Training for a marathon in the winter? Our pro shares her tips and tricks!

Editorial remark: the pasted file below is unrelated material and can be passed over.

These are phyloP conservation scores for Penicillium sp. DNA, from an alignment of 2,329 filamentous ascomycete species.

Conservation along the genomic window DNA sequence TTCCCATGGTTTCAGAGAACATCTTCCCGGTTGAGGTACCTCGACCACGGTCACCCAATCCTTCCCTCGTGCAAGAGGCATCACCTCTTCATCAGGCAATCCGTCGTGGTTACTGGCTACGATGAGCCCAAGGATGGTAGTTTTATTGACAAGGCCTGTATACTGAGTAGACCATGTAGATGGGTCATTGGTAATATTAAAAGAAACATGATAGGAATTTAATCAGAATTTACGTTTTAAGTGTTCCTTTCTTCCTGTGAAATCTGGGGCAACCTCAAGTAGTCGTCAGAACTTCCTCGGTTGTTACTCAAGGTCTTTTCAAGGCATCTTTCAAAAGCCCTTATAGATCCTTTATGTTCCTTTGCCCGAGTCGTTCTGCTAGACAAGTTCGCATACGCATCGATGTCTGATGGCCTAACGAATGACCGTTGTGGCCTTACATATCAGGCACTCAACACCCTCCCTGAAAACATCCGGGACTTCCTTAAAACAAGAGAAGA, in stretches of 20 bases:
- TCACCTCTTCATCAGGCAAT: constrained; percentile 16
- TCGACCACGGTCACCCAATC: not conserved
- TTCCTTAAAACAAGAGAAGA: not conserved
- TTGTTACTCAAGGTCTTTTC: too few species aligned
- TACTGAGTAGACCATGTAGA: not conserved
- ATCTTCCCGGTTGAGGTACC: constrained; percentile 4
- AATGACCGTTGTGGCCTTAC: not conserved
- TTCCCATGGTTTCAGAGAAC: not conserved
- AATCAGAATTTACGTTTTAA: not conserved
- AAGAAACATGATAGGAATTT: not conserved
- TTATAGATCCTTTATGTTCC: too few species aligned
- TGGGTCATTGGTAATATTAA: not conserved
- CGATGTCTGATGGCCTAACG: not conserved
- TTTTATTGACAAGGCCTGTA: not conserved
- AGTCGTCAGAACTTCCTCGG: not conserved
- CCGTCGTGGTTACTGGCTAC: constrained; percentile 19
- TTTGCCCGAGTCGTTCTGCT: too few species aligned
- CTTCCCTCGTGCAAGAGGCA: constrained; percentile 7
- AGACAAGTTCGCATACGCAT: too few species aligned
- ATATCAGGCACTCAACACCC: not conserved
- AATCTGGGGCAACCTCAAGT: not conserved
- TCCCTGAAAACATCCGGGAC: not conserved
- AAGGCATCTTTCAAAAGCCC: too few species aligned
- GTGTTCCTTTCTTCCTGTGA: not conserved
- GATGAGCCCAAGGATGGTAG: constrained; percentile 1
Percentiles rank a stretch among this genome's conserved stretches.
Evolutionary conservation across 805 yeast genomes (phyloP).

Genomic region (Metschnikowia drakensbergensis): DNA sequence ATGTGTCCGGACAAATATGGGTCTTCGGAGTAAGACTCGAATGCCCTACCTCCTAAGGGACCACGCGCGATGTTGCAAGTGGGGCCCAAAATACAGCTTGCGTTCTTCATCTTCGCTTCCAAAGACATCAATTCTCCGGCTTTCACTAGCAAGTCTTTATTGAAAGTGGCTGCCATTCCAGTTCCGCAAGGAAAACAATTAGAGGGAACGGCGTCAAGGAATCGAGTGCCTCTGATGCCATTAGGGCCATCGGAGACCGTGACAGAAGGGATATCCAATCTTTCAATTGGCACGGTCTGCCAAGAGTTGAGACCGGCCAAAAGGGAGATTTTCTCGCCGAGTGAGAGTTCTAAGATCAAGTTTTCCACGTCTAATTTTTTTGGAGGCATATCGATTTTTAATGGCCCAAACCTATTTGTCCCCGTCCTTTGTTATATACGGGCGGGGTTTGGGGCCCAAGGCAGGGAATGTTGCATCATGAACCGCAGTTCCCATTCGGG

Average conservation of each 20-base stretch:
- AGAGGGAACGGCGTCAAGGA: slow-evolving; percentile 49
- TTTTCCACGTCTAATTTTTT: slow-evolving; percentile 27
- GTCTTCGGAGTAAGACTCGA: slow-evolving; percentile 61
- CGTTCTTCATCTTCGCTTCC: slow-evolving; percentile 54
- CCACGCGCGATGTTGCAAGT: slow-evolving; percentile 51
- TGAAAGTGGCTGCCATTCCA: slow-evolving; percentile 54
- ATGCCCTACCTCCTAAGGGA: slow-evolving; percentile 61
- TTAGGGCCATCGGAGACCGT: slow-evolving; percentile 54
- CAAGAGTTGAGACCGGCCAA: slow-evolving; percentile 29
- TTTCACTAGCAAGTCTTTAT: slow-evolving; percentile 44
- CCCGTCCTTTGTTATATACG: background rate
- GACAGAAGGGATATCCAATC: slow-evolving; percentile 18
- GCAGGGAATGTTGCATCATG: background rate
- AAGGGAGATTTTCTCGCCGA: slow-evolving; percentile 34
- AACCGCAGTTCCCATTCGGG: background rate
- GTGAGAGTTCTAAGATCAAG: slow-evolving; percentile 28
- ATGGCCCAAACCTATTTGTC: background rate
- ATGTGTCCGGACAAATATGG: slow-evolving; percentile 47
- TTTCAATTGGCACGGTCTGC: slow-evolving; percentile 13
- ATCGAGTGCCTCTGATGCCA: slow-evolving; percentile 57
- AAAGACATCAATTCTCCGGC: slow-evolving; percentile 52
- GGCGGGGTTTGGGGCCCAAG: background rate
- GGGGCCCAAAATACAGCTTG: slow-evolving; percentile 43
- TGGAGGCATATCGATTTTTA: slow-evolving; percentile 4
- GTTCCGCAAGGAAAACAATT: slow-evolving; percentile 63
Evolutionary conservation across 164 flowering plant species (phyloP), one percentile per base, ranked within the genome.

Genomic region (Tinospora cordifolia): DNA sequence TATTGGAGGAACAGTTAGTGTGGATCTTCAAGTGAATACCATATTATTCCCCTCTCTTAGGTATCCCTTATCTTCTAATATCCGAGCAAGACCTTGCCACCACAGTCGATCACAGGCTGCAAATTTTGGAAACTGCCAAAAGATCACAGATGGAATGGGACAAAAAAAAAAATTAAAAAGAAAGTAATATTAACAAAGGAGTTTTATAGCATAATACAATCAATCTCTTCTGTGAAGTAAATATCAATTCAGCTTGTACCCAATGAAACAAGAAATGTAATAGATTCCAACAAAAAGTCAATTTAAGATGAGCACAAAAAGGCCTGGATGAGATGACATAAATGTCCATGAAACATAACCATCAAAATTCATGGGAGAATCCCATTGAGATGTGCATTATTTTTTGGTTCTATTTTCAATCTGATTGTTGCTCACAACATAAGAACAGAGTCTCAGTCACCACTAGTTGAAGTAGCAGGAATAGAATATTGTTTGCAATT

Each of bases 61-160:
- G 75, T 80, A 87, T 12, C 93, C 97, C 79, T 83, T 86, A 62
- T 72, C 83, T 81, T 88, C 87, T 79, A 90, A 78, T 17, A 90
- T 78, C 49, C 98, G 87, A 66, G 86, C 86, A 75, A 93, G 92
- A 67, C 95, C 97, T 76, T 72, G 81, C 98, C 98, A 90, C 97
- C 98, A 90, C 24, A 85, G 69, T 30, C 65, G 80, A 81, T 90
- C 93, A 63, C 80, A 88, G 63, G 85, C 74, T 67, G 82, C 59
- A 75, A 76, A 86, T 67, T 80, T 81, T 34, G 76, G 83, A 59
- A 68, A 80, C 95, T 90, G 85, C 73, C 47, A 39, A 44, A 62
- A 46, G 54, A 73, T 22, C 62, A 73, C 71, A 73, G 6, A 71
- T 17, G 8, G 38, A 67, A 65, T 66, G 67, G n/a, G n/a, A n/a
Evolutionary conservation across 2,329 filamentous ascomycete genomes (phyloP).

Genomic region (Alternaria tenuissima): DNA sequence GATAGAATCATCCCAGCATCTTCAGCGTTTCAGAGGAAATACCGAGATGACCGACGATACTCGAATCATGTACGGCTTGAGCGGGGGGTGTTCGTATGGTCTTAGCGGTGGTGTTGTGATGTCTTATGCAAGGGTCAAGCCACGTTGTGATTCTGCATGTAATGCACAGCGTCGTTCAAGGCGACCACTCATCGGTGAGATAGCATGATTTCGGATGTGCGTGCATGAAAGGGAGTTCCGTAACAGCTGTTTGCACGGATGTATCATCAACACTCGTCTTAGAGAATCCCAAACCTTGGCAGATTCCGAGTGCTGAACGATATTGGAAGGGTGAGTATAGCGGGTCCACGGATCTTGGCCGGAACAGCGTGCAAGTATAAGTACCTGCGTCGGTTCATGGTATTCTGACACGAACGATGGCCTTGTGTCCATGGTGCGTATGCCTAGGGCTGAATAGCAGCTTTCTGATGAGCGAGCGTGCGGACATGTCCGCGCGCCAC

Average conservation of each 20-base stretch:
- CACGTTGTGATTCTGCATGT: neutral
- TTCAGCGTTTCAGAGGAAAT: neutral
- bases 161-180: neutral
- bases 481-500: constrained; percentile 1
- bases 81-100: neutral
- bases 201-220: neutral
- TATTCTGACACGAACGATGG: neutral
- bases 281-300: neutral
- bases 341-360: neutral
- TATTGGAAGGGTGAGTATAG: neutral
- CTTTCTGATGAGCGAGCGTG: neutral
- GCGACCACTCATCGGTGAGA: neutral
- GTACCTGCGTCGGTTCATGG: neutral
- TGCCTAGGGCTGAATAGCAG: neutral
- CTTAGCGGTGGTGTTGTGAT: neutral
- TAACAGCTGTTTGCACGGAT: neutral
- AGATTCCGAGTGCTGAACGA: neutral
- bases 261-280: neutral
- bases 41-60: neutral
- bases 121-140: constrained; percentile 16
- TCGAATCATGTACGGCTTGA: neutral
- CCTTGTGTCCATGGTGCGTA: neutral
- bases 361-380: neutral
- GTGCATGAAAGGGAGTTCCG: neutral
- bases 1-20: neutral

Hey there! I’m Colleen, a Sweaty Bands accountant by day and a marathon runner by night (or sometimes by morning depending on when I get my run in for the day!) I qualified for the Boston Marathon in October of 2013 and am excited to run it for the first time this April. Although I have run three marathons prior to this upcoming Boston, each of those has taken place in the fall – meaning training during the heat of the summer. Since the Boston Marathon is a spring race, a huge chunk of my training has taken place (and will continue to take place) in these bitter winter months. I’m deep into the training cycle right now, and want to provide some tips to those of you who struggle with the cold…I know I certainly do sometimes! You have two options when it comes to winter running: brave the elements outside or stay warm on a treadmill. So far, I’ve found that my training has been about 50/50 indoors vs. outdoors. Some days I don’t have the courage to brave the cold conditions, but other days the fight against boredom on the treadmill seems more daunting. If you decide to run on the treadmill (or Mother Nature forces you to!), my top suggestion is to have the best playlist you’ve ever created at your disposal – i.e., songs that you know will get you pumped up and keep you on the move. I like to use my music to determine my workout on the treadmill. I’ll pick a slower warm-up speed to start with and then increase my pace or incline with every song change. Another strategy I use to help pass the time on the treadmill is to use a towel to cover up the dashboard after I set my initial speed. This prevents me from spending the entire time watching the time and distance slowly creep up. There isn’t much that goes by more slowly than a minute spent on the treadmill. And luckily, most gyms have TVs in front of them that you can divert your attention to. Even if I’m listening to music, I enjoy reading the news headlines and closed captioning scrolling across the screens. However, if you do choose to venture outside, running in the cold temperatures is all about layering and having the right gear. A fleece-lined shirt with a moisture-wicking base layer is what I have found works best for me, especially with one of the shirts having a higher neckline to leave as little exposed skin as possible. I occasionally will wear 2 pairs of socks, as well as a pair or 2 of gloves. There is nothing worse than running with a feeling of numbness in your fingers or toes! Besides just clothing, there are a few other items that are worth your investment for winter running. Most importantly, with the shortened hours of daylight, you will need reflective gear or blinking lights to attach to your clothes so you are visible to cars. I personally do not have a headlamp, but I know a lot of runners who love them to help see the ground in front of them as they run in the dark, as well as stay visible. Instead, I typically reach for our Sweaty Bands Reflective Runner headbands to stay safe, which not only work to keep my hair back but also produce a great reflective glare! Those are just some of the tips and tricks I’ve come to learn through my years of running – I hope you find them helpful! Happy running and stay warm!
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